LONDON, June 13, 2011 /PRNewswire/ --
Trial to commence at UK High Court this week
International pressure is mounting on multinational conglomerate 3M to disclose the motives and background behind its decision to suspend testing and marketing of a potentially life-saving medical device.
The UK Government begins legal proceedings against the Dow 30 firm this week to seek damages of up to £41m for breach of contract. And a former British Defence Minister has joined global calls for the company to explain why it failed to honour a commitment to commercialise BacLite, a rapid and affordable device for detecting MRSA developed by the UK Ministry of Defence.
Former Defence Minister and MP for West Bromwich East Tom Watson is calling for "transparency" in the High Court of Justice's proceedings, due to commence on Wednesday 15th June.
BacLite uses a type of fluorescent light to detect the presence of the 'superbug', and has achieved 95% reliability in European medical trials. It was commercially launched in 2005 by Acolyte Biomedica, a public/private venture between the investment group Porton and the MoD's civilian research arm Ploughshare Innovations.
Acolyte founder Bill Mullen emphasized Baclite's ability to detect MRSA in five hours "before it was able to spread and infect others within the hospital." The device's rapid detection was in contrast to most existing technology that took "at least one if not two days."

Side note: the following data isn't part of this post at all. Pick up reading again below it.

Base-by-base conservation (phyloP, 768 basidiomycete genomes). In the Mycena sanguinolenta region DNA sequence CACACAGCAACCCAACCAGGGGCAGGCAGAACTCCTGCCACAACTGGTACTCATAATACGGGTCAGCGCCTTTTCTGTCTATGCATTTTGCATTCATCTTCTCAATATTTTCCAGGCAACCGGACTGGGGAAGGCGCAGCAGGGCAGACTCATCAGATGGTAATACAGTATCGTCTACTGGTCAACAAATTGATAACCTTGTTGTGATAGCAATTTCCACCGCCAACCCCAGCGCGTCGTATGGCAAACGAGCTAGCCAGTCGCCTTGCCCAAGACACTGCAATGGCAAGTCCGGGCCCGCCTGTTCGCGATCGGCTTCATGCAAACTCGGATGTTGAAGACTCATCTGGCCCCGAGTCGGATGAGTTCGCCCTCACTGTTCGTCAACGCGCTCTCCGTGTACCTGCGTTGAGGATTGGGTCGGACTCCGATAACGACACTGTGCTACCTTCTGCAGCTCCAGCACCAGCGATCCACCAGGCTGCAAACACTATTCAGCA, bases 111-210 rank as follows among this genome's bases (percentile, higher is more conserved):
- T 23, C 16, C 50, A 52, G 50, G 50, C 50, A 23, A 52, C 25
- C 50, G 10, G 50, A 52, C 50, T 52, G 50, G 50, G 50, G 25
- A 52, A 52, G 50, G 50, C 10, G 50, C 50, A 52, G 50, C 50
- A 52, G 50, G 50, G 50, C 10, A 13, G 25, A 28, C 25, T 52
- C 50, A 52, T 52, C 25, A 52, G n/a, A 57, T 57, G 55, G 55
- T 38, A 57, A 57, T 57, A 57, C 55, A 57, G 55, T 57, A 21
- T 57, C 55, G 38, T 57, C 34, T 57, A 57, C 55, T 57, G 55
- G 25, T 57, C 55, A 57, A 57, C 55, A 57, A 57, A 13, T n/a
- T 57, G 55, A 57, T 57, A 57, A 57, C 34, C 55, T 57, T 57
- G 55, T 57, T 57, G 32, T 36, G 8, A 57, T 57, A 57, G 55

3M purchased BacLite in 2007, committing to obtaining US Food and Drug Administration approval and marketing the device globally. Instead the company used a new and mismanaged experimental protocol under which BacLite's reliability plummeted. 3M subsequently refused to retest BacLite and pulled it from the market.
An internal 3M investigation identified numerous flaws in the experiment's design and implementation. Ploughshare's CEO Pete Hotten commented on his company's disappointment that "3M Corporation failed to get an excellent diagnostic technology into the market, through what 3M's own officials describe as avoidable mistakes."
The High Court proceedings will see the Ministry of Defence's civilian research arm, Ploughshare Innovations, and a group of private investors claiming damages from 3M.
Commenting on the case, Tom Watson MP said: "This is clearly a matter of public interest, both in terms of public health and also in terms of the potential earnings lost to the UK taxpayer from sales of this product.
"For this reason, I urge the court to ensure full transparency throughout the legal proceedings in the coming weeks, allowing all documentation and evidence to be made public."
"The British public has a right to know why such an important, potentially life-saving UK product became obsolete as a result of 3M's failure to re-do those vital FDA trials."
SOURCE Porton Group